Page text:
Blackberry, sage, and cricket margarita
- Makes 1 drink -


Margarita
Sage salt to rim the glass
Small handful (approx 6-7) blackberries
1 oz (30ml) Fresh lime juice
2 oz (60ml) tequila
1 oz (30ml) Sage simple syrup
2 sleeves (2 dashes) Critter bitters, or regular bitters
Ice

Sage Salt
1/4 cup salt (I used Kosher)
1/4 cup fresh sage leaves

Sage Simple Syrup
1 cup (200g) sugar
1 cup (240ml) water
Large handful of fresh sage leaves (I used 7-8 "Sprigs")

 

- PROCESS -

SAGE SIMPLE SYRUP

Place sugar and water in a small pot. Heat over low heat until the sugar has dissolved. Turn up the heat to medium, and bring the liquid to just shy of a simmer. Add the fresh sage leaves, and steep for 20-30 minutes. Remove leaves and allow to cool.

SAGE SALT

Place salt and sage leaves in a small food processor, blender or spice/coffee grinder. Pulse until well combined. Spread onto a plate and leave for 1-2 hours to dry. Can be used immediately, but make sure to dry well before storing the excess. 

MARGARITA

Run the cut edge of a lime around the rim of a chilled glass, and coat the rim of the glass with the sage salt. Fill the glass with ice. Set aside.

In a cocktail shaker or jar, muddle together the blackberries and the lime juice. Add the tequila, sage syrup and bitters. Shake well to incorporate. Pour into prepared glass, and garnish as desired.

Blackberry, sage and cricket margarita. Blackberries are muddled with lime, a sage simple syrup adds a hint of sage, and bitters infused with crickets give a slightly smoky after taste. Finished off with a sage salt rim.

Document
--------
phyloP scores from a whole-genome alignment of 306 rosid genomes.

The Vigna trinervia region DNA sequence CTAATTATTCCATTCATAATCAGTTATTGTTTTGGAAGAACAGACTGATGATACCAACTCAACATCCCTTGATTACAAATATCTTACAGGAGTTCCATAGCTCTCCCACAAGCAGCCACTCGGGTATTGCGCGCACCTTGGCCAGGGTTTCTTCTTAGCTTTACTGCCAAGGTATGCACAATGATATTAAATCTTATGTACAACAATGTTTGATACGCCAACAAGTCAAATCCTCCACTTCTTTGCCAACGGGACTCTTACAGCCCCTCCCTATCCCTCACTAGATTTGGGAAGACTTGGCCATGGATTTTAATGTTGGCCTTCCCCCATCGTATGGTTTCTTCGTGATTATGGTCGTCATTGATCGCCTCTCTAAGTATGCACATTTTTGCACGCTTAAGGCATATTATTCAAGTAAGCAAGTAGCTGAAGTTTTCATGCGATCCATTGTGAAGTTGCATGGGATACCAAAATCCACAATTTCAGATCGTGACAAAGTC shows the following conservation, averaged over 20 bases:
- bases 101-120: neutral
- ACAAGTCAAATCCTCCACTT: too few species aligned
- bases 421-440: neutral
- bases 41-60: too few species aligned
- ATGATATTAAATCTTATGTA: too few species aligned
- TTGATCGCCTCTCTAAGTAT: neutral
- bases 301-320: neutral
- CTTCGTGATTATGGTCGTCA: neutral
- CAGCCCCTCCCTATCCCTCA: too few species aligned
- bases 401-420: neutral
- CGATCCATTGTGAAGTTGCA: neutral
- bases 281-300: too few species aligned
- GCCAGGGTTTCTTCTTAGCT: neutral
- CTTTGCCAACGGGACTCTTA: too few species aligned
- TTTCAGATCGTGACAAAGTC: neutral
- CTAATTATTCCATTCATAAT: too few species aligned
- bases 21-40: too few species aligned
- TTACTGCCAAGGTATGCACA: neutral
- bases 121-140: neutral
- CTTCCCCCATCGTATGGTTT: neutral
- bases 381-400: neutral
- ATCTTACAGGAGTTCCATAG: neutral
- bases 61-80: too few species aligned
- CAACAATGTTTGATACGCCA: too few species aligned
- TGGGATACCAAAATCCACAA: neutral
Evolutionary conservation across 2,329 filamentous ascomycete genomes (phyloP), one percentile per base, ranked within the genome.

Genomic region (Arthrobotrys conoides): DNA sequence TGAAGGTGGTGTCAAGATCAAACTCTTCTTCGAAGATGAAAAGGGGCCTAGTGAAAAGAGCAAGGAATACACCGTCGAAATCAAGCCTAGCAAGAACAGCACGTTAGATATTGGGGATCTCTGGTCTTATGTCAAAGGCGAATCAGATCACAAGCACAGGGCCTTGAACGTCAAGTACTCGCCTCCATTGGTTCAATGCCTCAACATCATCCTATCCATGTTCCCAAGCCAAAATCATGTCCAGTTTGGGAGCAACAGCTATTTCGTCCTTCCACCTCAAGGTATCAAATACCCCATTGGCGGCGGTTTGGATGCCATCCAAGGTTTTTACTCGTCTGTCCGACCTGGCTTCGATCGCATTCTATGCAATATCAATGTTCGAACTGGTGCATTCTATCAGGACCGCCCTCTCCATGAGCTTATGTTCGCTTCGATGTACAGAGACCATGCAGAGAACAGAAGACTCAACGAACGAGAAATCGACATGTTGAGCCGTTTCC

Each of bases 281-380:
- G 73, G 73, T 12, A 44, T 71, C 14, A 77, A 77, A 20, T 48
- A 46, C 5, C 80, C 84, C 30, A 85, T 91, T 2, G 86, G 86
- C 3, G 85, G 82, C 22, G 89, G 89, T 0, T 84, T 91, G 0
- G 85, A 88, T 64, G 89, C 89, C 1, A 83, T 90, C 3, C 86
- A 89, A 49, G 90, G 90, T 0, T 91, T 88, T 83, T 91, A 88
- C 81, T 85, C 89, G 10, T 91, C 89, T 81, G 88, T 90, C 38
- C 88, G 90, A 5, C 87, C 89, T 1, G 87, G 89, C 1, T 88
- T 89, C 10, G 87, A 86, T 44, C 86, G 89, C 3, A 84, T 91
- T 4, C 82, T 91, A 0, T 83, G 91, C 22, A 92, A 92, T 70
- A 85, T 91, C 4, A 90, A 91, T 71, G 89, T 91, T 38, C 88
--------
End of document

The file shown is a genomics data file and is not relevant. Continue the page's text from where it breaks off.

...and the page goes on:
Lemon and Basil Soda


 

I catered the first day of school for Richard's old masters programme a month or so ago, and needed to make a non alcoholic drink that was cheap and easy, and that people could put together themselves. I wasn't too sure as to what to use, then when I was making this cake for one of our episodes of distant kitchens, I popped a little bit of the orange thyme syrup into my soda water and suddenly realised that it worked perfectly. (I am in no way trying to claim ownership for inventing simple syrup here!) Half pissed off at myself that I hadn't thought of infused simple syrup and soda earlier and half stoked that I had found a drink I could use for the event, I played around with a couple of combinations and ended up serving a couple - a rosemary syrup, an orange thyme syrup, and this here Lemon and basil combination. They were a giant hit - I served the syrup in pour bottles alongside a big drink container of soda, and guests were able to mix up their own drinks.

There is something about herbs in drinks - I love it! The taste of the herbs gussies up boring soda water, and also offsets the sugar of the simple syrup. The possibility of flavour combinations is literally endless - simple syrup is a 1:1 sugar to water ratio. If you are infusing with a herb then add that, and if you are flavouring with a juice, sub out some of the water for the juice, and there you go! 

The syrup, due to the high sugar content, keeps really well in the fridge, so is great to have on hand for adding to drinks or cocktails. You only use a tablespoon or so at a time when serving, so a little goes a fairly long way. I am yet to add alcohol, but I honestly can't see that going badly. 

 

 

Lemon and Basil Soda
- Makes about 2 cups of syrup - 

1 1/2 cups (300g) sugar
1 cup (240ml) water
1/2 cup (120ml) Lemon juice
approximately 4 cups, loosely packed, basil leaves (stems on is fine) 

Soda water and ice to serve

 

- PROCESS -


Place water, lemon juice and sugar into a small pot over medium heat. Heat until sugar is totally dissolved, then add basil leaves, and leave to infuse as the syrup cools. Cool completely and transfer into a bottle. 

To serve, fill a glass with ice cubes. Add about a tablespoon of lemon basil syrup (you can adjust this to taste), and top up with soda water. Garnish with lemon slices and basil leaves.

Store syrup in the fridge in a sealed bottle.